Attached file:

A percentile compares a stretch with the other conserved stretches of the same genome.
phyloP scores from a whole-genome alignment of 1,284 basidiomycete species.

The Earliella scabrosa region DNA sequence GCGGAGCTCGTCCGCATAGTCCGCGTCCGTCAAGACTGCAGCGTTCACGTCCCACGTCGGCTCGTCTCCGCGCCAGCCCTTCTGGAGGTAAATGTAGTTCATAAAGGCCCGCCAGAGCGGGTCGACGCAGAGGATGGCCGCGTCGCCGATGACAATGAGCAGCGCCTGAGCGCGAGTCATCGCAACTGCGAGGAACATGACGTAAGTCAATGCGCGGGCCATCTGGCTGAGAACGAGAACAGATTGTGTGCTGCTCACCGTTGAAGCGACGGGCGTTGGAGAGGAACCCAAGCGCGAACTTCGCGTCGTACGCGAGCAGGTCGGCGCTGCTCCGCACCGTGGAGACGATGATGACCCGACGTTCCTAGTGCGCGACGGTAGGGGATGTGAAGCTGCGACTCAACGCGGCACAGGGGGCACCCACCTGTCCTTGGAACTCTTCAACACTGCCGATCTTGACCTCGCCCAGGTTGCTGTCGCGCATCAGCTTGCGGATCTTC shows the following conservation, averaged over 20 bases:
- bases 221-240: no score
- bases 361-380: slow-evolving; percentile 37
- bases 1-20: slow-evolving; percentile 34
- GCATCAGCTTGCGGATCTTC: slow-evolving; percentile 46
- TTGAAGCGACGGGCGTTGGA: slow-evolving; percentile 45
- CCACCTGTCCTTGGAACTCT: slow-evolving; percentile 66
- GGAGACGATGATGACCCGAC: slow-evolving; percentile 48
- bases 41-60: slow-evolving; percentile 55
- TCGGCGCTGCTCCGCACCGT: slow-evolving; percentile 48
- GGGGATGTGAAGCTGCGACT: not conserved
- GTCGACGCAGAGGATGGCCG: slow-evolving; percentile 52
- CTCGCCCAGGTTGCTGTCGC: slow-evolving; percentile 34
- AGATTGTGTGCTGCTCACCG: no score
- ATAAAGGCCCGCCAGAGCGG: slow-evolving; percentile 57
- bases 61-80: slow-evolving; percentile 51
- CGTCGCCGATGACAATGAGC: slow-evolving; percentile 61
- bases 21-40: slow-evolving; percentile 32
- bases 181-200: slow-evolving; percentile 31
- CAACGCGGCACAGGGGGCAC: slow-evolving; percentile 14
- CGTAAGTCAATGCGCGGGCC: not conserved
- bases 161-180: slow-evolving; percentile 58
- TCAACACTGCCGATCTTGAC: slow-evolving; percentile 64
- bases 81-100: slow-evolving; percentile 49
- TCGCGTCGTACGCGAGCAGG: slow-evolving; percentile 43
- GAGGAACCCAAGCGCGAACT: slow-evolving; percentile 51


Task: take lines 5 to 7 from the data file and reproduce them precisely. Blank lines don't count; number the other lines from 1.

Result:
- bases 361-380: slow-evolving; percentile 37
- bases 1-20: slow-evolving; percentile 34
- GCATCAGCTTGCGGATCTTC: slow-evolving; percentile 46